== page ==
Where have all the craters gone?

Ouarkziz Impact Crater. Credit: NASA

Impact craters reveal one of the most spectacular geologic process known to man. During the past 3.5 billion years, it is estimated that more than 80 bodies, larger than the dinosaur-killing asteroid that struck the Yucatan Peninsula 66 million years ago, have bombarded Earth. However, tectonic processes, weathering, and burial quickly obscure or destroy craters. For example, if Earth weren't so dynamic, its surface would be heavily cratered like the Moon or Mercury.

Work by B.C. Johnson and T.J. Bowling predicts that only about four of the craters produced by these impacts could persist until today, and geologists have already found three such craters (larger than 170 km in diameter). Their study, published online for Geology on 22 May 2014, indicates that craters on Earth cannot be used to understand Earth's bombardment history.

Johnson and Bowling write, however, that layers of blasted out early in the impact process may act as better records of impacts—even after the active Earth has destroyed the source craters. The authors suggest that searches for these impact ejecta layers will be more fruitful for determining how many times Earth was hit by big asteroids than searches for large craters.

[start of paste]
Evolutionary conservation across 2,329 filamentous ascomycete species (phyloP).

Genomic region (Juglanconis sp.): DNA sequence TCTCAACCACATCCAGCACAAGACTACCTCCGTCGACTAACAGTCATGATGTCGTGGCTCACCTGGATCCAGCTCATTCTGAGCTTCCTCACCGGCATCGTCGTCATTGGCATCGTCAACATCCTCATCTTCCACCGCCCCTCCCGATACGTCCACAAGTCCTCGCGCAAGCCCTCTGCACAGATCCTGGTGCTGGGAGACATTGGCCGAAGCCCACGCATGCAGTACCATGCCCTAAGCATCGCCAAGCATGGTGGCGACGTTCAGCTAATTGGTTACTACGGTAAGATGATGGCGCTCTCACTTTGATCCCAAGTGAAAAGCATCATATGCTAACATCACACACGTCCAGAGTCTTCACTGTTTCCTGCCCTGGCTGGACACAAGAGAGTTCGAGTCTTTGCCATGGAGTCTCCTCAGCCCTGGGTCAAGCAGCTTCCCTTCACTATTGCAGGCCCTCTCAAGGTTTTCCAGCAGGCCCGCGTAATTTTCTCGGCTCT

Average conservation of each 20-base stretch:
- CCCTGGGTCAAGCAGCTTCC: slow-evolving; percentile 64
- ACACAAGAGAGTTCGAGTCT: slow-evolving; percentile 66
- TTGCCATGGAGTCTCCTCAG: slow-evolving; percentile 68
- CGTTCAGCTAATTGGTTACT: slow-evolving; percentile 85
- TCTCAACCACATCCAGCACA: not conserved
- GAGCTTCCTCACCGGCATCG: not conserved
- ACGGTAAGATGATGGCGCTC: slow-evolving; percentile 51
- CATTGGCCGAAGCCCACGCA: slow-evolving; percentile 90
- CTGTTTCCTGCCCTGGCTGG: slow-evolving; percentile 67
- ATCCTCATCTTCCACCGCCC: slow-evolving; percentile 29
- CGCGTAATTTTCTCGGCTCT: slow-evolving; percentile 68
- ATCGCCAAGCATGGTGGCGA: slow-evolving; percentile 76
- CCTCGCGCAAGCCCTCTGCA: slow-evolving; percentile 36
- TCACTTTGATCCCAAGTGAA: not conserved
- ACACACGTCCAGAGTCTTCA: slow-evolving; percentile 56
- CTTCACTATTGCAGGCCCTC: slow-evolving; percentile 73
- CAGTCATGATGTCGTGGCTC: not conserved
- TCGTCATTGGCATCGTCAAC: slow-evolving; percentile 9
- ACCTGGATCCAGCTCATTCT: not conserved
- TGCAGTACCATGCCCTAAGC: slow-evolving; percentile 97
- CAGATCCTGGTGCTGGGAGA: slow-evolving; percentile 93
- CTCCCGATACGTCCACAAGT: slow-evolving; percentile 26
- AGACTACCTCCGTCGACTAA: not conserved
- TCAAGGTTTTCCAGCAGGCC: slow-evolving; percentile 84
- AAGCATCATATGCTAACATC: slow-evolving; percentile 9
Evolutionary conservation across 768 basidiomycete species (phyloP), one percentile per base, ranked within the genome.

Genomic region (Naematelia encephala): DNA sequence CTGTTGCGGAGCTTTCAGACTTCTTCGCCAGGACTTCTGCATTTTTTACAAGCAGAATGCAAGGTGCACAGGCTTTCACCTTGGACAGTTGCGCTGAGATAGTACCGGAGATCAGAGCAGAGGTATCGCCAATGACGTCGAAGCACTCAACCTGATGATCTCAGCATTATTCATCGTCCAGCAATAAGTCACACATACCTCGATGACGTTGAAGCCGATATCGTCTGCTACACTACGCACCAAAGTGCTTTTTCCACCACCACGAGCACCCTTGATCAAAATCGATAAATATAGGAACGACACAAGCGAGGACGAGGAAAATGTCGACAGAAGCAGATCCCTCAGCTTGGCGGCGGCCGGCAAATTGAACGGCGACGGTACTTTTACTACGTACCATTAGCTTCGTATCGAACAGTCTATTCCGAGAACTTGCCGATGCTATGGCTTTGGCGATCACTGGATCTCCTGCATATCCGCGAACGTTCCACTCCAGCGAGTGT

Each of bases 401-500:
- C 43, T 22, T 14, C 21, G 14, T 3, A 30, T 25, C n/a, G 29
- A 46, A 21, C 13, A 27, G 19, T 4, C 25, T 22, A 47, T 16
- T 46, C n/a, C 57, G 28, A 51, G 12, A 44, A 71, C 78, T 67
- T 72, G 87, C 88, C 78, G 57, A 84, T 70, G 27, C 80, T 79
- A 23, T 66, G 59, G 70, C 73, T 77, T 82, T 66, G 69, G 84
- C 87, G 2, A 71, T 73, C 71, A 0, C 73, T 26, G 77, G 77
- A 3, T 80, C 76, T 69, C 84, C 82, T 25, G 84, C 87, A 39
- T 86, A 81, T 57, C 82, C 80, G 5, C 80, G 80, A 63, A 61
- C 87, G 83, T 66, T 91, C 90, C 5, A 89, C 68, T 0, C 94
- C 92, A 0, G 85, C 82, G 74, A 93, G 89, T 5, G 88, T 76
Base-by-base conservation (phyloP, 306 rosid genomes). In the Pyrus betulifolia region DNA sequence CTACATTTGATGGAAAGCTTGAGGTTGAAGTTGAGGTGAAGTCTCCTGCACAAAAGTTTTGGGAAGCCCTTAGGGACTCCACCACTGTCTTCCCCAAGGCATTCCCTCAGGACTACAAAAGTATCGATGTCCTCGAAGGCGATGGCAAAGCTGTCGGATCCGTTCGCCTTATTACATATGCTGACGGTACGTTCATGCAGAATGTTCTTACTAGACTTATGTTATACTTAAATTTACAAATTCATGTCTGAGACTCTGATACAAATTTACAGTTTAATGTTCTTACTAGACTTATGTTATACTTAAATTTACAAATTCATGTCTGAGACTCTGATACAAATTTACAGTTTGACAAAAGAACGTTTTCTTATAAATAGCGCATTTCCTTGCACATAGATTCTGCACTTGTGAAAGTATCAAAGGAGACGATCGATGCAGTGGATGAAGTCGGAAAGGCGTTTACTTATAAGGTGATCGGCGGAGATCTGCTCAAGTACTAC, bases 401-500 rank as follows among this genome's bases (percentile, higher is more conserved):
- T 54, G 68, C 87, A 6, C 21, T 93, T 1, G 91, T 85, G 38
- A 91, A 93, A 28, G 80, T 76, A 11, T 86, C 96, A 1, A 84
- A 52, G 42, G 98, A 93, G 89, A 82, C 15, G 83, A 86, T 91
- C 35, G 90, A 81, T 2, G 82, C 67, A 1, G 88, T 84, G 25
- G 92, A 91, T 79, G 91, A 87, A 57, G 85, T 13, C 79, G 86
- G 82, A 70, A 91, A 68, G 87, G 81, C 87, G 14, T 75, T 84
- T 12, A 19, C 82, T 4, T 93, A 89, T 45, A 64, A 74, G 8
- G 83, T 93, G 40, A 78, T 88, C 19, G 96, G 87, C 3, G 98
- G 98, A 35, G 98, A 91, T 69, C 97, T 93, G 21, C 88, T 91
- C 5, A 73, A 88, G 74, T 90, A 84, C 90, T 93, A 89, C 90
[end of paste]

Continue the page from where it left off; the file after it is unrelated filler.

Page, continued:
More information: B.C. Johnson and T.J. Bowling. Where have all the craters gone? "Earth's bombardment history and the expected terrestrial cratering record." Geology, G35754.1, first published on May 22, 2014, DOI: 10.1130/G35754.1

Journal information: Geology

Citation: Where have all the craters gone? (2014, May 28) retrieved 23 April 2024 from https://phys.org/news/2014-05-craters.html
This document is subject to copyright. Apart from any fair dealing for the purpose of private study or research, no part may be reproduced without the written permission. The content is provided for information purposes only.

Explore further

Image: A peppering of craters at the Moon's south pole


Feedback to editors